Greek prime minister Alexis Tsipras faces a showdown with leftwing rebels in his ruling party Syriza later today, after accepting a bailout package which capitulated to creditors' demands for more austerity, despite the Greek people resolutely rejecting this in a referendum over a week ago.
Tsipras is due to push a host of new bills such as a streamlined VAT system, more sustainable pensions and an overhaul to the justice system through parliament by tomorrow's deadline, forcing him to rely on votes from pro-European opposition parties, and raising questions about the future of his government.
Reuters said Syriza officials such as energy minister Panagiotis Lafazanis and deputy labour minister Dimistris Stratoulis could be sacked this morning over their opposition to the bailout deal. The future of staunch left-wing speaker Zoe Constantinopoulou could also prove to be a sticking point.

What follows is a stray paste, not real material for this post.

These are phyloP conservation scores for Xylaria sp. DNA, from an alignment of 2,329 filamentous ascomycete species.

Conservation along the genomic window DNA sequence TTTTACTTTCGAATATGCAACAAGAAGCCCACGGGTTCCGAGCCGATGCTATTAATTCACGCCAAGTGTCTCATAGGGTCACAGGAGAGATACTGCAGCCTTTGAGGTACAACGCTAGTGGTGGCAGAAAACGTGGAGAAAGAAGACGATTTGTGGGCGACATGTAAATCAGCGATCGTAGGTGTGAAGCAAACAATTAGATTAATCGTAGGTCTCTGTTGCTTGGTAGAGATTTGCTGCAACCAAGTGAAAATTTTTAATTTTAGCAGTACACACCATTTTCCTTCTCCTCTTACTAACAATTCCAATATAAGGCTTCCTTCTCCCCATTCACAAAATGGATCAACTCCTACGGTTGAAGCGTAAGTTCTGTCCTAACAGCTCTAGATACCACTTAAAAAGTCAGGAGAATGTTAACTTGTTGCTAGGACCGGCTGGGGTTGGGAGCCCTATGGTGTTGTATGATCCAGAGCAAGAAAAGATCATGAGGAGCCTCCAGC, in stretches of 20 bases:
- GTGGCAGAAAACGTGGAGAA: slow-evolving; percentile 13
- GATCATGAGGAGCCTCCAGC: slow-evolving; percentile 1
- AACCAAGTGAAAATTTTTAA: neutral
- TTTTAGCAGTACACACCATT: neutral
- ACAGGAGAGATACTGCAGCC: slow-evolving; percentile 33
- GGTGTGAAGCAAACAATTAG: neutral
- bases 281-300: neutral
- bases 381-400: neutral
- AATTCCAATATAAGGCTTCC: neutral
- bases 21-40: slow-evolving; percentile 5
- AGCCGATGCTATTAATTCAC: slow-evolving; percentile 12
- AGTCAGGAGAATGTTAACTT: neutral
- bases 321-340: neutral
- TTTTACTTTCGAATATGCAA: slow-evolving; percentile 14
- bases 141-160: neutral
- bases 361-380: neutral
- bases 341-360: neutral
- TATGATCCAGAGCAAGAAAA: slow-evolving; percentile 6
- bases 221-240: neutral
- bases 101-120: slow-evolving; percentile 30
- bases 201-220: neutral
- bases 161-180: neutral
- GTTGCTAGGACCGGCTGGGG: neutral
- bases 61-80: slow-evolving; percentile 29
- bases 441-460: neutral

Read more: The Greek deal in numbers
Following a weekend of tough talks, Greece came to a conditional agreement with its creditors yesterday, which may unlock a possible €86bn over three years.
But tension stems from the fact Greece has signed up to more austerity measures and set €50bn of public sector assets aside, to be sold off under the supervision of foreign lenders, with some saying this violates its sovereignty.